Monday, December 3, 2012

Thinking about Perspective: Monday's Minilesson Magic:

Currently, I am teaching a reading unit focused on the theme of conformity/nonconformity. My main read aloud is Stargirl by Jerry Spinelli. Through this unit, I am teaching/reviewing a number of fiction-focused lessons (like thinking about archetypes) to push students to think about Stargirl and their own reading.
Today I taught a lesson on thinking about the "unheard" characters' perspectives. My teaching point was "Readers think about the thoughts and feelings of characters who we are not hearing from. We consider things from that character's perspective." Because we are not hearing from certain characters, we have to infer what they are thinking and feeling when certain events in the story happen. 

Stargirl is an "unheard" character for much of the story. This often happens with characters who do not have best friends in the story--best friend relationships usually elicit discussions about character's feelings and thoughts, and so we often also get the secondary character's thoughts and feelings this way. But sometimes, like in Stargirl, we can only infer what she is thinking and feeling. (We are on 78 so Stargirl has not yet had any indepth conversations with Leo).

To actively engage students in thinking about Stargirl's perspective, I thought of 4 major things that happened to Stargirl and wrote each on a separate sheet of colored paper.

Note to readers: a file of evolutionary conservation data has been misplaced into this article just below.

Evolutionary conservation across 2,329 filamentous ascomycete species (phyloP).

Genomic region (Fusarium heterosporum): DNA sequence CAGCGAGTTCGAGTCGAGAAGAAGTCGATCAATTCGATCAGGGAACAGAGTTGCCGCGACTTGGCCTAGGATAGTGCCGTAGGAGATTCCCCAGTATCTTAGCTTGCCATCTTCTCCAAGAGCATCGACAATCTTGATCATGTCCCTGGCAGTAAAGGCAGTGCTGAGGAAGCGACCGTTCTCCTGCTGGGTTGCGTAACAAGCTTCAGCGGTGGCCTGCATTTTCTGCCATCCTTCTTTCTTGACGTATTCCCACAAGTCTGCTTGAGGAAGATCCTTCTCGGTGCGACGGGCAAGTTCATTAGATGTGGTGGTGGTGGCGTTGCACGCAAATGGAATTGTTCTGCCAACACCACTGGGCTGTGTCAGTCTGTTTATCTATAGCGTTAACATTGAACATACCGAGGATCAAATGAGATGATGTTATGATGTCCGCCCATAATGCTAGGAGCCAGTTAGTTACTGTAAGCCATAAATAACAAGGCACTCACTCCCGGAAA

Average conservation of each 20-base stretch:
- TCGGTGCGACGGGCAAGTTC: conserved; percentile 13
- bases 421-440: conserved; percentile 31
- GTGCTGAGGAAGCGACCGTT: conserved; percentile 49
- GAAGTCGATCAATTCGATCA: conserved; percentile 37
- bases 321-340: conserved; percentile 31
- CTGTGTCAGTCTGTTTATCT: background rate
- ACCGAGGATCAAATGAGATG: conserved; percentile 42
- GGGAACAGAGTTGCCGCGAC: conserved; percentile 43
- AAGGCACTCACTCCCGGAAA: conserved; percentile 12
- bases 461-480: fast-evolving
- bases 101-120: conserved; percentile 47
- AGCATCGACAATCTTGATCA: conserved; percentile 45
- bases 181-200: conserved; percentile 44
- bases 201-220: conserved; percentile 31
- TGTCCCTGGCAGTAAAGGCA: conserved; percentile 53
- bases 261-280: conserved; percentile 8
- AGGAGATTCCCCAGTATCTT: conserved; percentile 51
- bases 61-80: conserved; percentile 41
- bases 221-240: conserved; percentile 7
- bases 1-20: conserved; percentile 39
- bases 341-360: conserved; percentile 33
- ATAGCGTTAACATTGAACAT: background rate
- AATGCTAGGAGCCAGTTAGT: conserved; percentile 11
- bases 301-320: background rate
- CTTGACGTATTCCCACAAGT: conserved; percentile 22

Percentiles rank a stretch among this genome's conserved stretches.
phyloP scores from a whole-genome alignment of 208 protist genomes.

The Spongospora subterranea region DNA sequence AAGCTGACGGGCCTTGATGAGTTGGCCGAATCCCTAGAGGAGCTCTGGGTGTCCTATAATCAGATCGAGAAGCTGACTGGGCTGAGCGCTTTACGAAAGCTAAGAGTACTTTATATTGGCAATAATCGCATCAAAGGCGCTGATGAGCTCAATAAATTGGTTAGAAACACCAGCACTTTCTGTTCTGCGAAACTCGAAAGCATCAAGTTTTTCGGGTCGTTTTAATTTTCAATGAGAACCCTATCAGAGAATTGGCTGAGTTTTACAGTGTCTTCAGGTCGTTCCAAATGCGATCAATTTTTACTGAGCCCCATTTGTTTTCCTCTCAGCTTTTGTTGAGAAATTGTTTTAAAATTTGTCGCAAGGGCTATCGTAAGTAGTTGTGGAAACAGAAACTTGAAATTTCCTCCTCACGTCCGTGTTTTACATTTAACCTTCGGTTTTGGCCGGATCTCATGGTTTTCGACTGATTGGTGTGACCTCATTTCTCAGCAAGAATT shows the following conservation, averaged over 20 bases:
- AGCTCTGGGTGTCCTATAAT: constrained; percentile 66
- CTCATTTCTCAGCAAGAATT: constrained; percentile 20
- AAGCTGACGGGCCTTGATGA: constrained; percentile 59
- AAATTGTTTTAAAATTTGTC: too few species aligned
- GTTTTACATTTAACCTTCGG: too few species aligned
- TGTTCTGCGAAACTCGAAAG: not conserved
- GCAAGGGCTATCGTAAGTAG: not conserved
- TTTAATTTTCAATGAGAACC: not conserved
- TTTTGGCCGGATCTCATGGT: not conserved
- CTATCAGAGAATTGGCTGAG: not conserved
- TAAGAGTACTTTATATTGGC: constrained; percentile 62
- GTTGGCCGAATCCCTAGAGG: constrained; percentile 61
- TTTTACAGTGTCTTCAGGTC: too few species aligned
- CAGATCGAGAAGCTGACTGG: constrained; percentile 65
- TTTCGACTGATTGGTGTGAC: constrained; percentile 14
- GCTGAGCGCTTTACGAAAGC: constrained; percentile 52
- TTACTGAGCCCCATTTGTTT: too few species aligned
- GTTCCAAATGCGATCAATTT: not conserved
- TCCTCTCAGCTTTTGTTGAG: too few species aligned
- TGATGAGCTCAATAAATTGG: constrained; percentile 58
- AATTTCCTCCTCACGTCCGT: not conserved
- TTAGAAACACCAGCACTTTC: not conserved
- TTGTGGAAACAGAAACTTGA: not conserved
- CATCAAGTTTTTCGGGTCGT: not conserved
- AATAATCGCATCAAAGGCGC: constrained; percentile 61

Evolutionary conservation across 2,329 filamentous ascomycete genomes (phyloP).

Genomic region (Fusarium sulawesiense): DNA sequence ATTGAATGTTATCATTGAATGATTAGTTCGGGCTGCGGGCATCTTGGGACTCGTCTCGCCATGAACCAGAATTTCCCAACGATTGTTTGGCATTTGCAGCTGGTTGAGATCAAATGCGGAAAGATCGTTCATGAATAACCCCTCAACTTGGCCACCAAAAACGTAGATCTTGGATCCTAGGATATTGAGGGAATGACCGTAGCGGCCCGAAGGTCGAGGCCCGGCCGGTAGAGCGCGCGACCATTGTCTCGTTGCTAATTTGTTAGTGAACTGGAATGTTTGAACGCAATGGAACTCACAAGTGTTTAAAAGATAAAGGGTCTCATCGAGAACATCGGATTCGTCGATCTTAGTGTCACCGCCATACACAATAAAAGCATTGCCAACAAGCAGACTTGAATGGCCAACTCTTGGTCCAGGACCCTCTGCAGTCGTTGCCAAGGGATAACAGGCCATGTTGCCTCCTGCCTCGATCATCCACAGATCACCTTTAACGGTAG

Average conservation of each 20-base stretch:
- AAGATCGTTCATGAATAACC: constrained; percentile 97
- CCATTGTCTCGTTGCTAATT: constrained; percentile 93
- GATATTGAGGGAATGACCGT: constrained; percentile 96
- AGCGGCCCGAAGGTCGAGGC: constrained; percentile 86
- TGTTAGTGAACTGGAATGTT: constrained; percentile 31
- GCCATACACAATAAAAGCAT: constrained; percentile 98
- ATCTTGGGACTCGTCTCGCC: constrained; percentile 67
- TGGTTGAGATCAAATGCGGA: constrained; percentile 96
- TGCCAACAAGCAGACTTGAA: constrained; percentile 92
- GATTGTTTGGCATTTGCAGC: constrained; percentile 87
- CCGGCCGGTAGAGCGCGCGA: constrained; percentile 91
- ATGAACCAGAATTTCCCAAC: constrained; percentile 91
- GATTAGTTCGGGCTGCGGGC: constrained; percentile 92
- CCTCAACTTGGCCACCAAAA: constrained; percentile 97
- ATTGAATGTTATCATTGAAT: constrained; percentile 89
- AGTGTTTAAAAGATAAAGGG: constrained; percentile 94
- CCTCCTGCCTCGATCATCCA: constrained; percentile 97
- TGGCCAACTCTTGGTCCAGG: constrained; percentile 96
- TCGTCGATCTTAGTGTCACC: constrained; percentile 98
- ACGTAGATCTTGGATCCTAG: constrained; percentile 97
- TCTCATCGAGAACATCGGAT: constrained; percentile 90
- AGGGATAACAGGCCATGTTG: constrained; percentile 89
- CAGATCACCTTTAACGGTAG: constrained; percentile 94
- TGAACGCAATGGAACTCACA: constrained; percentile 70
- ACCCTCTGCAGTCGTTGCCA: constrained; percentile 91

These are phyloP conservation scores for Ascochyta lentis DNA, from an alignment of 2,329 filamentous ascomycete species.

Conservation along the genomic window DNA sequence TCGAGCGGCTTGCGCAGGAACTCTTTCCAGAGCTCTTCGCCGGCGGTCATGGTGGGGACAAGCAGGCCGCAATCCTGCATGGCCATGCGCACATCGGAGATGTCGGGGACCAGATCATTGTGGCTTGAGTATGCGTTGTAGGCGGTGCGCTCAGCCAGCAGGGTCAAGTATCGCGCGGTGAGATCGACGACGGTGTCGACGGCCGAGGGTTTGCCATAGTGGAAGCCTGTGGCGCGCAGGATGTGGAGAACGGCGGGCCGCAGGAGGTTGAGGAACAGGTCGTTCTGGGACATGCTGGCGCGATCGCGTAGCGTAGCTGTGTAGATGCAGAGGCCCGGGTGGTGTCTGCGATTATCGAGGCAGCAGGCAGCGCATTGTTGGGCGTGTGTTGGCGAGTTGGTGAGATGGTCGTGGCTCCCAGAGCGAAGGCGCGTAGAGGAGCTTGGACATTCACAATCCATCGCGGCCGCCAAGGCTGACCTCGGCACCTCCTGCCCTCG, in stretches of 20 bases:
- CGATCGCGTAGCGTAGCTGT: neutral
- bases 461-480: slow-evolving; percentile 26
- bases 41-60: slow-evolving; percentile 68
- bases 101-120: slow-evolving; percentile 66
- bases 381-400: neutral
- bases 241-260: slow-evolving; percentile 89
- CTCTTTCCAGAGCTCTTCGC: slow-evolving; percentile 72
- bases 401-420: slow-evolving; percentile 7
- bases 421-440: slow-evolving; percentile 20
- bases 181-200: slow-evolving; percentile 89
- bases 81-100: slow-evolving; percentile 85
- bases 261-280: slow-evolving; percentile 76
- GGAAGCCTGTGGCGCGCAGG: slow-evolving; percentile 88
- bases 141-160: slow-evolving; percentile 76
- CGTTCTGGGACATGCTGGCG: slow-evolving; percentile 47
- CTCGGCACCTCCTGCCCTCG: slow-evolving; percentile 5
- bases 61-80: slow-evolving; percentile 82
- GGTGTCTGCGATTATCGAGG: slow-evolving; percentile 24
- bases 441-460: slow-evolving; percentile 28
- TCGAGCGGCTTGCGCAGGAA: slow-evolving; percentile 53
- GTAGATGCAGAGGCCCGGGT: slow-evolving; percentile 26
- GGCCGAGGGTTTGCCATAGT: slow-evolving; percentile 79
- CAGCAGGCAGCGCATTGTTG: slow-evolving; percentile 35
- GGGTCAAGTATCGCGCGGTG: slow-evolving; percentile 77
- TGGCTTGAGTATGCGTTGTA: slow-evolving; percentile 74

* Stargirl on the Hotseat
* Stargirl gets left at Red Rock High School because the MICA team tricked her
* Stargirl gets "tomato-faced" when cheering at a basketball game
* Stargirl goes to Anna Grisdale's Grandfather's funeral and Anna's mother attacks her

I then divided students into groups and had them discuss what Stargirl was thinking and feeling during each of these events. (We decided she was shocked, embarrassed, and humiliated for all of these). I found that it helped to push students' thinking by getting them to stop and think about what Stargirl was thinking and feeling in the moments before these events happened. We decided that in all of these situations, she thought she was doing something helpful, kind, or caring. Each of these events shows how she was treated when she had a good heart and was naive to the social expectations and norms of MICA High.

My students are also participating in partner reading. (It's like book clubs, but they are reading and discussing a book with one partner instead of a small group). I chose books that would help us build and compare/contrast the conformity/nonconformity theme.

I ended the lesson by explaining to students, "Some of you have characters in your book whose perspective we don't really get in-depth info about--like Jessica in Firegirl---while in other books, like, Schooled, you are getting lots of characters' perspectives (because each chapter of the book is told by a different character), but because of the way it is told, you do not get every characters' thoughts and feelings on every important event in the story. While in other books, you may get lots of characters' perspectives on the same event, but their perspectives vary, so you have to decide who you believe and most agree with."

I think this lesson was a good introduction for perspective and to get students to think about the "unheard" characters. It's so easy to put ourselves in the shoes of the main character because we are getting his/her thoughts and feelings--as readers, we need to push ourselves to consider other character's feelings. Hope you can use this lesson with your class!

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